Female crested-black macaque with swollen backside

The males have smaller buttocks.

Male Juvenile crested-black macaque.
Male Juvenile crested-black macaque.

The menstrual cycle in this species is about 37 days and the gestation period is about 5 and half months (4).  The infants look to me a bit like chimpanzees! They are highly active, always on the move, no doubt a right handful for their mothers! In the low light of the forest, the infants were always slightly blurred in my photographs, due to their non-stop movement!  I could have used a faster shutter speed, but I quite like the effect.  It’s hard not to anthropomorphize when you see the tender loving gaze of the mother macaque towards her baby.

 Mother with infant crested-black macaque
Mother with infant crested-black macaque
 Crested black macaque mother and infant

Crested black macaque mother and infant

Fortunately for the dedicated researchers who follow the macaques throughout the day – from the time they get up, to the time they go to bed – the monkeys seem to like to get an early night.  This troop was preparing to retire to the trees for the night, well before sundown.  This mother and infant started to climb a tree in the forest, together with another females coming up from below.

Crested-black macaque mother and infant

There is a lot of movement and interaction going on in these macaques troops, including calls and vocalisations, but there is also time for repose. This dominant, or alpha male crested black macaque was well aware of my presence – I had been following him and the troop – and he had even bared his huge canines at one point (a clear signal to back off!), but he was also very calm and reflective almost (am I imagining this?  Probably!) as shown in the following photographs.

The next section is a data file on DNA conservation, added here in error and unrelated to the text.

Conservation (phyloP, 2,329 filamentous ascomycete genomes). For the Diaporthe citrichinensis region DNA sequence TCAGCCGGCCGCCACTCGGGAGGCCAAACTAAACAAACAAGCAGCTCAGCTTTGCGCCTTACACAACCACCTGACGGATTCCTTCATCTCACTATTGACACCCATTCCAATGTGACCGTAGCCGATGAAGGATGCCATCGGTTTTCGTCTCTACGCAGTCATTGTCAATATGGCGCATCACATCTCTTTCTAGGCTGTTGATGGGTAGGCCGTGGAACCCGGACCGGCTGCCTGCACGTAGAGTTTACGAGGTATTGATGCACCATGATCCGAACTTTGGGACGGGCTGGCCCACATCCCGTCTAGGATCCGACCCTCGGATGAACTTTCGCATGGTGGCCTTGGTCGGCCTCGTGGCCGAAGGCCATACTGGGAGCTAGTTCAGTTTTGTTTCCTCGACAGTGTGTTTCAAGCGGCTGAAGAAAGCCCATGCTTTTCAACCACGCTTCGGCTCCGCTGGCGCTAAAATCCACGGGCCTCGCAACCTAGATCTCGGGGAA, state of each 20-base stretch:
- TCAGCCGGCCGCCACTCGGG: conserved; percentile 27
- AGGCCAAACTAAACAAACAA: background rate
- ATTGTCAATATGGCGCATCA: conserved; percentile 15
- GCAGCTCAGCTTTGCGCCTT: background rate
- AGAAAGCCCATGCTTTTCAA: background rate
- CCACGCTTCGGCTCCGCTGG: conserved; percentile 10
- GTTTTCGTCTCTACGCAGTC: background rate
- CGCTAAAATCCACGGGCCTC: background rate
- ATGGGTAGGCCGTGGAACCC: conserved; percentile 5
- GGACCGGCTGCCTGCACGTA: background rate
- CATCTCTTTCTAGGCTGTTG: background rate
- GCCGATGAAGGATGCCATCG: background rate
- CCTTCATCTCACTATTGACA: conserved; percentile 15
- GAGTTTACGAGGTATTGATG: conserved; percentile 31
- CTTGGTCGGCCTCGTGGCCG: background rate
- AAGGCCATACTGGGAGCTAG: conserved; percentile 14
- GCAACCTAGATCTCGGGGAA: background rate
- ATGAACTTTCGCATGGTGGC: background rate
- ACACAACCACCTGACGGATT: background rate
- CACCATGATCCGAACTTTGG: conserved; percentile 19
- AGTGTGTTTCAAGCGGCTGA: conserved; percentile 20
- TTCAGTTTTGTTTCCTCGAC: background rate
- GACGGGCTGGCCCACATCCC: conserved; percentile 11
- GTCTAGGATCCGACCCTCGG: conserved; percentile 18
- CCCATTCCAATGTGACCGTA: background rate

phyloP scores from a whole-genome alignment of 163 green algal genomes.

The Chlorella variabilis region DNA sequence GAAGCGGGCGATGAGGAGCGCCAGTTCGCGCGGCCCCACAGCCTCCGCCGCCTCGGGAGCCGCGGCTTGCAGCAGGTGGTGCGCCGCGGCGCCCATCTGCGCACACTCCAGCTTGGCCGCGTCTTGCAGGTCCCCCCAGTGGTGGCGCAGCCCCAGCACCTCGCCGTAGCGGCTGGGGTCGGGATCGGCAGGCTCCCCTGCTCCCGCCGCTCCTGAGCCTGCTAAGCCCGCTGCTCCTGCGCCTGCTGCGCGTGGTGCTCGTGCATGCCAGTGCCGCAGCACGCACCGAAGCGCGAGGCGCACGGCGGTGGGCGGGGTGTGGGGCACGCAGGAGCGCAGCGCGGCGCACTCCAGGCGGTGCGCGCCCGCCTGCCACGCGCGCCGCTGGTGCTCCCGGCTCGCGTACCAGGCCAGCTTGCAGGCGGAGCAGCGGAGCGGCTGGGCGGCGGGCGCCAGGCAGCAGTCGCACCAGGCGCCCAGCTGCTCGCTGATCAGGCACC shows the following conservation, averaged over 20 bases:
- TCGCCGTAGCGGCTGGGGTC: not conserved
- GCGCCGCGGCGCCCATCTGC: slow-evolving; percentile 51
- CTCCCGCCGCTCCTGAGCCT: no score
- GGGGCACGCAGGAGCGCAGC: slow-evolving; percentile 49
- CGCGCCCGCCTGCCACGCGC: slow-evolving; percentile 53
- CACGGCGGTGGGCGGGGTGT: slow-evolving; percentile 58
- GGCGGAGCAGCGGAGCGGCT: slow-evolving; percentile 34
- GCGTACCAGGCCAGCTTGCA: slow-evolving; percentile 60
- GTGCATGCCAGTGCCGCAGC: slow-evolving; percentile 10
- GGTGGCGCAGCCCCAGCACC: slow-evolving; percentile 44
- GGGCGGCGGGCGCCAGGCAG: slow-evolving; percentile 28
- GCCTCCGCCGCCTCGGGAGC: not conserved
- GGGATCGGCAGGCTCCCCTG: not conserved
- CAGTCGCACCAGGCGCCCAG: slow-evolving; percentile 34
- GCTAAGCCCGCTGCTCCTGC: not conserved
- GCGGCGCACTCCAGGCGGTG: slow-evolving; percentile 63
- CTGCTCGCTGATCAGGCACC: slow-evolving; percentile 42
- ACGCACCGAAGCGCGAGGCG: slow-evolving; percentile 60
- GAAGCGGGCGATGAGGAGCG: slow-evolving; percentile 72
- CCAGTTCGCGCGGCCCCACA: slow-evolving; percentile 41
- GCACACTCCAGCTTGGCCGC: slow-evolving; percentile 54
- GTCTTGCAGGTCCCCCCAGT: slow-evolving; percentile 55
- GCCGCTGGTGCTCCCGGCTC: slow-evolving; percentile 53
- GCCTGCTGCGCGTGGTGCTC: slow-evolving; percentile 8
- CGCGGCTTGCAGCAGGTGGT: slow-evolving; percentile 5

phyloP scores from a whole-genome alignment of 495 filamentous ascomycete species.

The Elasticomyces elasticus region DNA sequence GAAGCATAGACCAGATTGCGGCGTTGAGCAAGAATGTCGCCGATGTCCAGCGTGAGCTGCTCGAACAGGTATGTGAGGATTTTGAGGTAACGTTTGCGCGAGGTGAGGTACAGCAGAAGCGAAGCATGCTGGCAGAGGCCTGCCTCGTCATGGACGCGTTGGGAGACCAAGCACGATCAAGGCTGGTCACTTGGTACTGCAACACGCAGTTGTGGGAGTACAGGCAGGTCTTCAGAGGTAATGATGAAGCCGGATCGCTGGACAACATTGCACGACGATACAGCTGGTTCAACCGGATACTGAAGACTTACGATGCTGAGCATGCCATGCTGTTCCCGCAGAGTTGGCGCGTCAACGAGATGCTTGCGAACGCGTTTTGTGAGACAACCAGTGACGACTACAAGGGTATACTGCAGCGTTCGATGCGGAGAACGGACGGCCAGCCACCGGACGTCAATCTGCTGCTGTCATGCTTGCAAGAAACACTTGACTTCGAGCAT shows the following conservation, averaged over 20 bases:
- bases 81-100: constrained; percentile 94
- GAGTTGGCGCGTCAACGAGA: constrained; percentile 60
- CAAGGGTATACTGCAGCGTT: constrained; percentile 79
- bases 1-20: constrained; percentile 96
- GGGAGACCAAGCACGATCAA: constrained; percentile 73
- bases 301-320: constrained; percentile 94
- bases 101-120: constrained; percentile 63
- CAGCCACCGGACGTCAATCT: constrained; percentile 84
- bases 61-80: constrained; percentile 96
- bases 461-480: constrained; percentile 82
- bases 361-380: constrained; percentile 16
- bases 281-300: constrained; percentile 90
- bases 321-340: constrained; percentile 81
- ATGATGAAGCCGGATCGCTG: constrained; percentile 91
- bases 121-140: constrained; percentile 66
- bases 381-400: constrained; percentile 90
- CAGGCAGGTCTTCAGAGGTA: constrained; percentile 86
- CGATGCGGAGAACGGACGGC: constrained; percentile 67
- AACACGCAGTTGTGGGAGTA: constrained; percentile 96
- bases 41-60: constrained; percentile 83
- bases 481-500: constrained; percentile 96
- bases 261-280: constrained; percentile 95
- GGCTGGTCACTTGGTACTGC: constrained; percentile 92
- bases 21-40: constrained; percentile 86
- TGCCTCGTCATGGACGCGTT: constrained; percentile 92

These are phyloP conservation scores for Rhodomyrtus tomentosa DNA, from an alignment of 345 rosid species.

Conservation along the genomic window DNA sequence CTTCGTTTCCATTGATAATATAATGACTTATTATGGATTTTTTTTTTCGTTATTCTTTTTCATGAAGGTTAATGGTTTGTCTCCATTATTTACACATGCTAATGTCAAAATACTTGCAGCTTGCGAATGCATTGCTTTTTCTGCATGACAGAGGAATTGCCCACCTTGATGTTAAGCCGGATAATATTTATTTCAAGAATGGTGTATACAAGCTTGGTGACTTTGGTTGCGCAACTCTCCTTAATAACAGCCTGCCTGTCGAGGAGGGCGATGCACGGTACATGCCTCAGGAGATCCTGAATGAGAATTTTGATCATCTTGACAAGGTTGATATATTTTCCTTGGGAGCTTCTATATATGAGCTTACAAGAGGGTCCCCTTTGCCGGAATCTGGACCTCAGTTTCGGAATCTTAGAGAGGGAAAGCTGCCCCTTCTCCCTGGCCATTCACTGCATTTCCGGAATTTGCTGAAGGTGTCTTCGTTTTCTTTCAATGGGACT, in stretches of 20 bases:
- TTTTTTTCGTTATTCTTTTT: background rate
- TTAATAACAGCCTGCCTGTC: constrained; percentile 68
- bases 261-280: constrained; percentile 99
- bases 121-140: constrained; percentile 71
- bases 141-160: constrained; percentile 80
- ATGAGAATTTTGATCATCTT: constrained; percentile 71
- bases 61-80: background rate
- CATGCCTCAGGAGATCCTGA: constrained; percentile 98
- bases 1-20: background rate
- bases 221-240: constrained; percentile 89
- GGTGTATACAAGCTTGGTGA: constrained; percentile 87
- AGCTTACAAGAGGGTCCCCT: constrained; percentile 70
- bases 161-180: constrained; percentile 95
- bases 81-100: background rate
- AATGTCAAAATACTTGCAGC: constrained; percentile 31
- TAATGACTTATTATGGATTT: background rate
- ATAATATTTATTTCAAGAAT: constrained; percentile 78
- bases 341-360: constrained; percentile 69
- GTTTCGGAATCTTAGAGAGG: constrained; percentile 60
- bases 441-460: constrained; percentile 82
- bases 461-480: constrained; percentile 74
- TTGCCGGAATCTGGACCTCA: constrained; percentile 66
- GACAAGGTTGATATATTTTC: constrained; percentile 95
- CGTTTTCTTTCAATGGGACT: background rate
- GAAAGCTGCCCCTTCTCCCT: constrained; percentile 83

Dominant male Crested black macaque examining some leaves
Dominant male Crested black macaque examining some leaves
Dominant male crestedblack macaque
Dominant male crested black macaque
Dominant male crested black macaque
Dominant male crested black macaque

One of the nice things, at least to my mind, about this species, is that they are what is called ‘highly socially tolerant’.  That is to say that they put as much, or more importance on friendship, or other such  social bonds, than on dominance or kinship in their social life (5).  It rather goes against the stereotypical idea of nature red in tooth and claw, where all that matters is size or dominance.  Friendships matter!  They certainly seemed to me to be very tolerant, which is such a shame given that they are killed and eaten by humans.  It we cannot share the planet with these beautiful and tolerant creatures, then I do not think that we (us humans) deserve to be here.

Crested-black macaque peering through the leaves in Tangkoko NP, Sulawesi
Crested-black macaque peering through the leaves in Tangkoko NP, Sulawesi